عنوان مقاله [English]
نویسندگان [English]چکیده [English]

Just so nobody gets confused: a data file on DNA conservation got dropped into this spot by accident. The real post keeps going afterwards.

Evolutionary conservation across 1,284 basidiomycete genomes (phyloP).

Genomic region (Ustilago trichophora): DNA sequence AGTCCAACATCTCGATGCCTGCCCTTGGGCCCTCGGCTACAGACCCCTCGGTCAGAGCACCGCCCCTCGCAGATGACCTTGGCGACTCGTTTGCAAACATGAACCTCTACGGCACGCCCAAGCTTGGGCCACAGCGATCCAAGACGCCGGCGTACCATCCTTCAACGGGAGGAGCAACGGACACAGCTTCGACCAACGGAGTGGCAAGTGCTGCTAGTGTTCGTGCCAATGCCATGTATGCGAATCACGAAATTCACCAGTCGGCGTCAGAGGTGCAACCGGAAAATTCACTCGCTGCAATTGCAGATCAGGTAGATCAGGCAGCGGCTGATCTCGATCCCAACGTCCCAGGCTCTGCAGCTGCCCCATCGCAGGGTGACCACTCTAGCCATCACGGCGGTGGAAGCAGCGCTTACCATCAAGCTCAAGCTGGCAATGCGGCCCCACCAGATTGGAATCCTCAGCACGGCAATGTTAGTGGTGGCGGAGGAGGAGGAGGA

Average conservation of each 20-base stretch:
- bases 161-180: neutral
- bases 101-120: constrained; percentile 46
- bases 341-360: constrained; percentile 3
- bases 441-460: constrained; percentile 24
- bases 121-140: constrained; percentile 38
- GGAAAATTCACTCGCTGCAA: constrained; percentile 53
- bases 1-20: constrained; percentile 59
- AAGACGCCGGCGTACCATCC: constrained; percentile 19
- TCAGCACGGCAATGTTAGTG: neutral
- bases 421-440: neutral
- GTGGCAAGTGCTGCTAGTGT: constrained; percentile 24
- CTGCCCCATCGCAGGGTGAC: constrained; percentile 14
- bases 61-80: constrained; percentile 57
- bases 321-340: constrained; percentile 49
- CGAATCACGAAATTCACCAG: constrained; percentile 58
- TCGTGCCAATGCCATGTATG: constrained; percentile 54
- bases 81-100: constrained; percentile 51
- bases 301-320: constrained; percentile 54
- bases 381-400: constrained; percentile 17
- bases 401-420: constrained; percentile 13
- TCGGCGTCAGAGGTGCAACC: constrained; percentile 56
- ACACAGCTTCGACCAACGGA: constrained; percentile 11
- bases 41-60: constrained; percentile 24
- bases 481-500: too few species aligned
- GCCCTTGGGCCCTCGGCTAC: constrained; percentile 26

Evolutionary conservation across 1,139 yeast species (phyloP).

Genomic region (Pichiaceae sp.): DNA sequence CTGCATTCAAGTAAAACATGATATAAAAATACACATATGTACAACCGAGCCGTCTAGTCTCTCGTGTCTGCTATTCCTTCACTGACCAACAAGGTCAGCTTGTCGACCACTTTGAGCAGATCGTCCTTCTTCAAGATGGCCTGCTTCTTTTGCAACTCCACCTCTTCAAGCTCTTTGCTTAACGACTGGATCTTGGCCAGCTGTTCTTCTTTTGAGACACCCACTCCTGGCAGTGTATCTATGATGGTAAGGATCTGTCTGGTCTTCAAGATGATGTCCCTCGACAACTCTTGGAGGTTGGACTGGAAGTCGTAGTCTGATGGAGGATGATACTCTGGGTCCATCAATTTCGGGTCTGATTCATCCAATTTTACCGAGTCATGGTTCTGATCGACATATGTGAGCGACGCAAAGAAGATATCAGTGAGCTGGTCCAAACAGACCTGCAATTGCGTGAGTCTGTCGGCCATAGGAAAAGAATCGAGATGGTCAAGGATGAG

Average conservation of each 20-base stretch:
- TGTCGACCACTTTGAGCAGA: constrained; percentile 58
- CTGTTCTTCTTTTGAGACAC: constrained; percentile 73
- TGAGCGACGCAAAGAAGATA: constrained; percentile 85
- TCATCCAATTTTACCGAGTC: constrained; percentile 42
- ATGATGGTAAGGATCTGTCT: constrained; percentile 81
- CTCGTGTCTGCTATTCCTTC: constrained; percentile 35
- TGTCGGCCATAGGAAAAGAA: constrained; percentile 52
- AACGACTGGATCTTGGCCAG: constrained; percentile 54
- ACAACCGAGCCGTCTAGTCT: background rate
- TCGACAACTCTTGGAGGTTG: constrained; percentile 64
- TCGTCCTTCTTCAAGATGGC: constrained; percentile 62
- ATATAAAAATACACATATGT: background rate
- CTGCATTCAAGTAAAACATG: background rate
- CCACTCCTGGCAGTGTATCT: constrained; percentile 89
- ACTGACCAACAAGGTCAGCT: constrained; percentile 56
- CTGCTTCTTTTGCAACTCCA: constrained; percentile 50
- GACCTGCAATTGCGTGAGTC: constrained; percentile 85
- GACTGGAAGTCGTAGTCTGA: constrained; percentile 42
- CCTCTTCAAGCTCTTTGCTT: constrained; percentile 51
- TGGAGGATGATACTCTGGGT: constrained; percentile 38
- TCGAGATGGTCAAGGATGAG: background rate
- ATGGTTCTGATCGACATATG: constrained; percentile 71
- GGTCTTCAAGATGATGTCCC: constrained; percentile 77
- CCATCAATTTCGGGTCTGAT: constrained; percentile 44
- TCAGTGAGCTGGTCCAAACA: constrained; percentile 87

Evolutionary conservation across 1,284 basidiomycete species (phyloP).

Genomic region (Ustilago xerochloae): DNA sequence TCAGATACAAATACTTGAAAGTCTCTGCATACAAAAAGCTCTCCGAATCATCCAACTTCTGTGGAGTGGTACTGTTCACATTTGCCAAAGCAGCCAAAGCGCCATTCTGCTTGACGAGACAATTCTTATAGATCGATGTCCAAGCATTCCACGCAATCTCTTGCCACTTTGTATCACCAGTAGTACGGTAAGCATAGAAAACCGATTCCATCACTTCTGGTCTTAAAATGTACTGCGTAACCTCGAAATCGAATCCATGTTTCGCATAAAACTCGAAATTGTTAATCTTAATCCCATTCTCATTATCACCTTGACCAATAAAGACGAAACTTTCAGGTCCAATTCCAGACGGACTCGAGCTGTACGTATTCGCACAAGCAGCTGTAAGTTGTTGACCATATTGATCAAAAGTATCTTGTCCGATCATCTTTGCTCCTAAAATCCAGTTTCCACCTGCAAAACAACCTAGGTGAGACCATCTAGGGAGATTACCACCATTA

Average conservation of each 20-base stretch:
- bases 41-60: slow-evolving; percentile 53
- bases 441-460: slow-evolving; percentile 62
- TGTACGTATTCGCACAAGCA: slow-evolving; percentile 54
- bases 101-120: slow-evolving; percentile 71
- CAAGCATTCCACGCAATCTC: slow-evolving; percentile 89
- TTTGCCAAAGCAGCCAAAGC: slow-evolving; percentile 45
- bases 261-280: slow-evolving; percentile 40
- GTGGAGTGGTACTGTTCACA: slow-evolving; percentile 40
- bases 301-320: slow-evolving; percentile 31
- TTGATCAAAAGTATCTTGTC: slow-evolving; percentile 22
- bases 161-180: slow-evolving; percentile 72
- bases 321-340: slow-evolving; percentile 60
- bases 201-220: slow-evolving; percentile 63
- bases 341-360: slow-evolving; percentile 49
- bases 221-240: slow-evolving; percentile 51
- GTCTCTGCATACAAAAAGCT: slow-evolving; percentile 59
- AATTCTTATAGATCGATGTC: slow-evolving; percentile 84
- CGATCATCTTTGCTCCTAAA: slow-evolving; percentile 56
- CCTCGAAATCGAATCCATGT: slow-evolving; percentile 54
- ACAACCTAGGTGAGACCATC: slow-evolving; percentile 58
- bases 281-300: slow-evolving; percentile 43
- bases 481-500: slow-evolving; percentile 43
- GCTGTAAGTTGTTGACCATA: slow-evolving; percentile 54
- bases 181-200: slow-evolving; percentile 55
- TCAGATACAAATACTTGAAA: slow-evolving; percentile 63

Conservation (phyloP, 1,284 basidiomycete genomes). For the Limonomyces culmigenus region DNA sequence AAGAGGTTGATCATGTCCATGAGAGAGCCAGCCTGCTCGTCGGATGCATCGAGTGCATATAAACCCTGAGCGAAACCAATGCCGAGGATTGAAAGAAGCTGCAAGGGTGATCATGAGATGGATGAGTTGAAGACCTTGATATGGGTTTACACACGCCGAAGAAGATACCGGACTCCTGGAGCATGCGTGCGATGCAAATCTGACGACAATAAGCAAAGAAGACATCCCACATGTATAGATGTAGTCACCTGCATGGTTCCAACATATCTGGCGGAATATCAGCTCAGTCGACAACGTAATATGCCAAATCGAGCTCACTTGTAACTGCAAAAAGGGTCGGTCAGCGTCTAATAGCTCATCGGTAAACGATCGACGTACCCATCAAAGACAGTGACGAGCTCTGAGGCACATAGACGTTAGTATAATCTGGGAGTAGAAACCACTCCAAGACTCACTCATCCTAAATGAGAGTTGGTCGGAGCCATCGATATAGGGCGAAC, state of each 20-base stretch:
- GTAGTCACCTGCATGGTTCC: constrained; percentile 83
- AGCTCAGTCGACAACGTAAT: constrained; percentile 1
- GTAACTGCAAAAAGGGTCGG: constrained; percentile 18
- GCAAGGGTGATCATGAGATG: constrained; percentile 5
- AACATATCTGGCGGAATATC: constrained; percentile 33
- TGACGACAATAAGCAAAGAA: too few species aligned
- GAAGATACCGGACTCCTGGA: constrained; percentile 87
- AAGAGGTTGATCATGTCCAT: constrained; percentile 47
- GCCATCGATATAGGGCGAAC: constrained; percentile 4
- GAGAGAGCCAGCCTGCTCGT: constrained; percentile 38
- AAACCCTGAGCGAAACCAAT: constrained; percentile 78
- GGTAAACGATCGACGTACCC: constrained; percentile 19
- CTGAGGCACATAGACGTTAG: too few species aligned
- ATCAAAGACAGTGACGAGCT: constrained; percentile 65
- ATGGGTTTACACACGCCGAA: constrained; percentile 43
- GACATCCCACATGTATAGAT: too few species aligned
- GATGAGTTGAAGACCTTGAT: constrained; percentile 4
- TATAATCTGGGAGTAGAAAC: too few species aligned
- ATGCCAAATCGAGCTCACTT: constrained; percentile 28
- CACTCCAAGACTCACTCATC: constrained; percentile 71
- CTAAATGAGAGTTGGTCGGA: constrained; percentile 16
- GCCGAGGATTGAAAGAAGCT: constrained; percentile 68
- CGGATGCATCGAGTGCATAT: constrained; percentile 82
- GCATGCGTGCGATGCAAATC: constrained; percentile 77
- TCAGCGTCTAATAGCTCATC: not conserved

Quantitative description of infiltration process is needed for both irrigated and rainfed agriculture for optimal management and designs purposes. The most difficult task in the field, however, is to determine the spatial variability of infiltration process, which is of great importance for precision agriculture. The objective of this study was to quantify spatial variability of infiltration models by using scaling in Kavar plain, east of Shiraz, Iran. A number of 161 infiltration experiments were conducted on a systematic squared grid pattern with 500*500m over the 4000 ha area, using double-ring method. The observed infiltration data from all the experimental sites were fitted to three selected infiltration models. The best-fitted model for individual sites was identified. Using the least-squares technique, the Philip model was selected as the best model to describe infiltration process. Infiltration rates of the area generally indicated low basic infiltration rates (1.11?–31.11 cm/hr) for most sites, and average amount of them was 6.69 cm/hr. The parameters of Philip model (S and A) showed a wide variation among the test sites. The sorptivity-based scaling factor ∝S and the transmissivity-based scaling factor ∝A were computed and the observed infiltration data were scaled. Scaling achieved through ∝A was found better than through ∝S. Optimum scaling factors ∝opt were then obtained by the least-squares.